Some Supreme Court rulings end conversations, and some start them. The court's decision on gay marriage is an ending: It caps an era in which public support for marriage equality has undergone a meteoric rise, a development that will likely protect the decision from political backlash. Ask national Republican politicians off the record, and most will tell you they're relieved to have gay marriage off the table.

But King v. Burwell, the ruling that saved Obamacare, is more of a beginning. If Burwell brings to a close an era in which Obamacare looked reversible, it opens a much more interesting argument, one in which the two parties must compete to shape a national healthcare system that may be the law of the land, but remains deeply flawed and highly malleable. And the key to winning this argument is remembering that Americans have exceptionally short political memories.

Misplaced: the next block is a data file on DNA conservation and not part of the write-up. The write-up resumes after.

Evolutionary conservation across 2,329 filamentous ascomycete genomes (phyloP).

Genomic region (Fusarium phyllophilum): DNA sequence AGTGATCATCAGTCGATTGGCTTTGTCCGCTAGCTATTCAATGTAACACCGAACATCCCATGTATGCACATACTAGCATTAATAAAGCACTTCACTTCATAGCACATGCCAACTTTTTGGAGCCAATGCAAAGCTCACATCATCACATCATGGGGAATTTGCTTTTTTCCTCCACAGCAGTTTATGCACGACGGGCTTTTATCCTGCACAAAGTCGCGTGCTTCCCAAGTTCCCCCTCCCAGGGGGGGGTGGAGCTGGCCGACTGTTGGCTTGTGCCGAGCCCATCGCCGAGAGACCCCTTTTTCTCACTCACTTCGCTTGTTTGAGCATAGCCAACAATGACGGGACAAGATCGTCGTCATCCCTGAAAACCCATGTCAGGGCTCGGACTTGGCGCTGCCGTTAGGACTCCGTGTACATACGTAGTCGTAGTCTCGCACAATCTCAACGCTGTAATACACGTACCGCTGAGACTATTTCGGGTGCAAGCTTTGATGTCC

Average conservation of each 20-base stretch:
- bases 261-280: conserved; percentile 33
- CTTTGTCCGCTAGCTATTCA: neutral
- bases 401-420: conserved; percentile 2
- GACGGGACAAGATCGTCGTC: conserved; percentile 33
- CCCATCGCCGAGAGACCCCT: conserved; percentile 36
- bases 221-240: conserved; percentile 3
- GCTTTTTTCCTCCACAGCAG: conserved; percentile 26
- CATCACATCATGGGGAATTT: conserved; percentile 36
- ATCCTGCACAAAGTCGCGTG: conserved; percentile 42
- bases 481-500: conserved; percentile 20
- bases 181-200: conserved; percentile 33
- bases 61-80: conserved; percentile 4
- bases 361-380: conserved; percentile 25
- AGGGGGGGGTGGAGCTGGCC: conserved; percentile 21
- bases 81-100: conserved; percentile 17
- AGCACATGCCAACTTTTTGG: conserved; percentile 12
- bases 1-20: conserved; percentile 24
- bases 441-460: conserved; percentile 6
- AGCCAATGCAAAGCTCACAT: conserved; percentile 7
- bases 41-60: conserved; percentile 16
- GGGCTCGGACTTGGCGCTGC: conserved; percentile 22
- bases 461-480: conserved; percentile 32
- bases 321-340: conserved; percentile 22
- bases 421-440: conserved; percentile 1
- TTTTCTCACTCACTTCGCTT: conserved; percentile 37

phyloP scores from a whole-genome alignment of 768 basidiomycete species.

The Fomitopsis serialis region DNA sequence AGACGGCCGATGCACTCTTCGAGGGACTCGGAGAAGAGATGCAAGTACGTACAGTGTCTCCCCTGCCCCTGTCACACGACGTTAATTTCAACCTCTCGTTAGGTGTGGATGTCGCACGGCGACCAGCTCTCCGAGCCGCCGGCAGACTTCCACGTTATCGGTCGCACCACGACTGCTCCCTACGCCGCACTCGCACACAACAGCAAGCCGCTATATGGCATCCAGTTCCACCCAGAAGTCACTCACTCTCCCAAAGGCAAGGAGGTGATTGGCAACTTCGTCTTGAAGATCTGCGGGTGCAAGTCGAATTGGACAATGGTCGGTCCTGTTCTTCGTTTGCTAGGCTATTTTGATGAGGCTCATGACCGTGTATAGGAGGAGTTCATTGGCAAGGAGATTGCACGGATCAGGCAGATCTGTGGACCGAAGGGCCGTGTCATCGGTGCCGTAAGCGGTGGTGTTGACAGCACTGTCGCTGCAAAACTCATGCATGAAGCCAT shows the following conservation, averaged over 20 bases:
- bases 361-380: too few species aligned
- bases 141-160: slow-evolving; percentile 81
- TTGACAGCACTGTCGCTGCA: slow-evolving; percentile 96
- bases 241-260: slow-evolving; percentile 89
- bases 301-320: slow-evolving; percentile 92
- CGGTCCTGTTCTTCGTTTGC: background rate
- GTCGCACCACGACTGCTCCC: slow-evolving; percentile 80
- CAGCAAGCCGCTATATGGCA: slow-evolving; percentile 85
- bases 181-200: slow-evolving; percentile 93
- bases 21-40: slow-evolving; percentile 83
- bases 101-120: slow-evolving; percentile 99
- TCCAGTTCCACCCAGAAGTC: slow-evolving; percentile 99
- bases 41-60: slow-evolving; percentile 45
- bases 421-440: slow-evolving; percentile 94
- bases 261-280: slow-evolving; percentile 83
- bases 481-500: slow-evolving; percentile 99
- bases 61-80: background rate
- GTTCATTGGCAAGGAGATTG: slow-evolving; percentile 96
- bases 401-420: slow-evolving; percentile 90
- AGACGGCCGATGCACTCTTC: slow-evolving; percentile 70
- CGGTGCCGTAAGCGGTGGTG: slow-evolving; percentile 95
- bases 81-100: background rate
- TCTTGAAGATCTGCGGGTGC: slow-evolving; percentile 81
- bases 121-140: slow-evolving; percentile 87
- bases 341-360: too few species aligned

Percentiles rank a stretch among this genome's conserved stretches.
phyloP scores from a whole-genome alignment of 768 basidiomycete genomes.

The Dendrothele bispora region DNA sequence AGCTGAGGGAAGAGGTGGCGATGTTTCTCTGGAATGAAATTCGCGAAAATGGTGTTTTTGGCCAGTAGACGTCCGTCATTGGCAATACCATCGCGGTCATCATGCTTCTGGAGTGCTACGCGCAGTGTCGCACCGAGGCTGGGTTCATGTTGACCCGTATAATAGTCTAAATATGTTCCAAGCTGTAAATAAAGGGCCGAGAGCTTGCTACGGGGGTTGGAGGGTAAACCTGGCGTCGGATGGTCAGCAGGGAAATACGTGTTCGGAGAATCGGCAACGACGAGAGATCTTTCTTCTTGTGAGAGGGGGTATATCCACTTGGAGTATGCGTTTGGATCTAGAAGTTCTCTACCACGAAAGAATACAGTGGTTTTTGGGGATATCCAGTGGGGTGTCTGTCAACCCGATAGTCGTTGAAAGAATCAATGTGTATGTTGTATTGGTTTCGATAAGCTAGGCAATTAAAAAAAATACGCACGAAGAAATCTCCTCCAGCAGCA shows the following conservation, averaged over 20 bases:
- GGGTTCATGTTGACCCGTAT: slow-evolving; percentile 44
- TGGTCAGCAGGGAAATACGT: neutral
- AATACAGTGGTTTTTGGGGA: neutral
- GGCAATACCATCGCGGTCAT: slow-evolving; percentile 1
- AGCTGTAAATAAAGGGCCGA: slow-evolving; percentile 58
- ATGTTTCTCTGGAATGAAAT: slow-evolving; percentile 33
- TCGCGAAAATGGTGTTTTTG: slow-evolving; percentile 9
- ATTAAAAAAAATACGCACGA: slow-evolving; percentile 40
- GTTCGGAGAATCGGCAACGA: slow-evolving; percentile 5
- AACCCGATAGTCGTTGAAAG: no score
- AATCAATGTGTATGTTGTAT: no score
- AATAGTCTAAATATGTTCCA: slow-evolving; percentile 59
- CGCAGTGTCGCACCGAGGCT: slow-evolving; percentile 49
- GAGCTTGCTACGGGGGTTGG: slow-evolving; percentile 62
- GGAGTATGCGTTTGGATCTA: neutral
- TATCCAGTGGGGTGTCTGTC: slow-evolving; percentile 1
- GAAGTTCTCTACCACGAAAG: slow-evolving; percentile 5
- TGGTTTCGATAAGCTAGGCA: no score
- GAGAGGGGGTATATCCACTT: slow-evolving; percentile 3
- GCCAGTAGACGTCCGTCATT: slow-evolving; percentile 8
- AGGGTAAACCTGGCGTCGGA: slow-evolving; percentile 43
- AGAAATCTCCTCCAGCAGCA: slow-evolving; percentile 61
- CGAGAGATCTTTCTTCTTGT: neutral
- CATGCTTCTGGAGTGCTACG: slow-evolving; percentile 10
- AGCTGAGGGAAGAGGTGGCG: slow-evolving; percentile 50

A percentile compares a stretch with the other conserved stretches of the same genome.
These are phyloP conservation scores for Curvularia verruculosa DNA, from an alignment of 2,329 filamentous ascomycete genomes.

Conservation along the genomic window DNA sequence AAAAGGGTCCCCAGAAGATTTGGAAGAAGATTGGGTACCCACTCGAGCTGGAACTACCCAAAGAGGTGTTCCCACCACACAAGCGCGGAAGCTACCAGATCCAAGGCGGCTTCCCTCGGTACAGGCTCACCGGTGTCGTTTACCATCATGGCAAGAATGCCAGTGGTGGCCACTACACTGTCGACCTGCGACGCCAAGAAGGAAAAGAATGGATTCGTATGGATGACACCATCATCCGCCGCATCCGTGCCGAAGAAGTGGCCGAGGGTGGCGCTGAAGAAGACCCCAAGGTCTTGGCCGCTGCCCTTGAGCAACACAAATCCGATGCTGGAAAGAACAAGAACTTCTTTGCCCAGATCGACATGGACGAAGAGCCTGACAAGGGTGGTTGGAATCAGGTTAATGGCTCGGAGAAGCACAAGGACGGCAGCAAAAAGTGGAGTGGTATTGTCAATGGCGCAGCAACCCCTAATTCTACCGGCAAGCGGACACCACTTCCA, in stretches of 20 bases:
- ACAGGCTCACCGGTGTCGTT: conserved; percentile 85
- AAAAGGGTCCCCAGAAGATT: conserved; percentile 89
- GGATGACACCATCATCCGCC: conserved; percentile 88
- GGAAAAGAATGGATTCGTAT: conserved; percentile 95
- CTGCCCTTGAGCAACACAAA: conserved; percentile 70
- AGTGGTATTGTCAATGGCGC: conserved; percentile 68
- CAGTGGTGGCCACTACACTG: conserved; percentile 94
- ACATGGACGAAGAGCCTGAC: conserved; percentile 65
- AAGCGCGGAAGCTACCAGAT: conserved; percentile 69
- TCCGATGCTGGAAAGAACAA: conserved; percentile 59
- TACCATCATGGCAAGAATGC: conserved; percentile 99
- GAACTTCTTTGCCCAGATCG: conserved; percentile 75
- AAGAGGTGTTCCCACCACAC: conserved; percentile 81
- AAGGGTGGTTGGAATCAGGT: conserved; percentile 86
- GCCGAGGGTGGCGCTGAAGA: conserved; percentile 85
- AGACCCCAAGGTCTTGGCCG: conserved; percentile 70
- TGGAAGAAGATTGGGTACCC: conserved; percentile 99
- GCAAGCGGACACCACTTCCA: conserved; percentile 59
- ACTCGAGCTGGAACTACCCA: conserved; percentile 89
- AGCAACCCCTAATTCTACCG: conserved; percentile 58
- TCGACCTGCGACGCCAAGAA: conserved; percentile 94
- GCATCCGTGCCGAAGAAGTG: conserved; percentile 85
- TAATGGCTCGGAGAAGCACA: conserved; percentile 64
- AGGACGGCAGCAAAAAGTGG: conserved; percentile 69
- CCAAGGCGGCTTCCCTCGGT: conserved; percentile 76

In a handful of years, maybe as soon as Election Day 2016, it's going to be politically irrelevant that Democrats passed Obamacare on nearly party-line votes, or that Republicans spent half a decade working to dismantle it. All that's going to matter is who can best answer the question: Now what?

Democrats neglect this at their peril. If they decide to take Burwell as permission to rest on their laurels, they're forgetting the lesson of Ronald Reagan, who made himself a plausible candidate by coming to terms with the legacy of the New Deal, and of Bill Clinton, who rose from political oblivion by co-opting the conservative position on welfare reform.

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